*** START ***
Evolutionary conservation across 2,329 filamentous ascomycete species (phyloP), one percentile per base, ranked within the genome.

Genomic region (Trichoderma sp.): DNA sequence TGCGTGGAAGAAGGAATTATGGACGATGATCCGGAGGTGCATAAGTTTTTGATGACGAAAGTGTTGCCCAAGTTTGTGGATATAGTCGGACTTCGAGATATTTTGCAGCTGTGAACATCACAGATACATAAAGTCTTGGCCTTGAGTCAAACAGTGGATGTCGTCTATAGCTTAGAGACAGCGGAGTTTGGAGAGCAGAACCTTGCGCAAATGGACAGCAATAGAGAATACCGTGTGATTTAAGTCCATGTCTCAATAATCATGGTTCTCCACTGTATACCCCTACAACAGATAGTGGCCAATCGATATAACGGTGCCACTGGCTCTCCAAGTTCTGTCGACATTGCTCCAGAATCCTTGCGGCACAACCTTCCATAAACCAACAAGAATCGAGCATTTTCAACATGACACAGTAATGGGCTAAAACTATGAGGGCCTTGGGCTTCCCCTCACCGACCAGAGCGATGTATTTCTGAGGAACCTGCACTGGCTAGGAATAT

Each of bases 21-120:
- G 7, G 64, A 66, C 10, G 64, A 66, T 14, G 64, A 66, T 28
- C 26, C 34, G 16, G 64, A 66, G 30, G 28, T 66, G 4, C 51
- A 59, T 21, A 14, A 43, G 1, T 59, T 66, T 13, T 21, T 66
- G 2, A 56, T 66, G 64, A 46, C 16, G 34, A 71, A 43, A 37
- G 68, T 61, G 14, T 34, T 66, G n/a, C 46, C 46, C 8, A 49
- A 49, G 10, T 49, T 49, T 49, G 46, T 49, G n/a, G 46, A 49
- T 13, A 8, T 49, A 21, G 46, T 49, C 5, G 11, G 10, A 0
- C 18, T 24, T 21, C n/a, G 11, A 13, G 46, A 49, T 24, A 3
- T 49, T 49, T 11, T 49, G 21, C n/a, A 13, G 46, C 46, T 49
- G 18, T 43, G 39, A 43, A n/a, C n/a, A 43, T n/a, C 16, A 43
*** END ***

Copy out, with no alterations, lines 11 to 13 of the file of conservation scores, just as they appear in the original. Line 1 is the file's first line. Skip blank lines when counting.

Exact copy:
- C 18, T 24, T 21, C n/a, G 11, A 13, G 46, A 49, T 24, A 3
- T 49, T 49, T 11, T 49, G 21, C n/a, A 13, G 46, C 46, T 49
- G 18, T 43, G 39, A 43, A n/a, C n/a, A 43, T n/a, C 16, A 43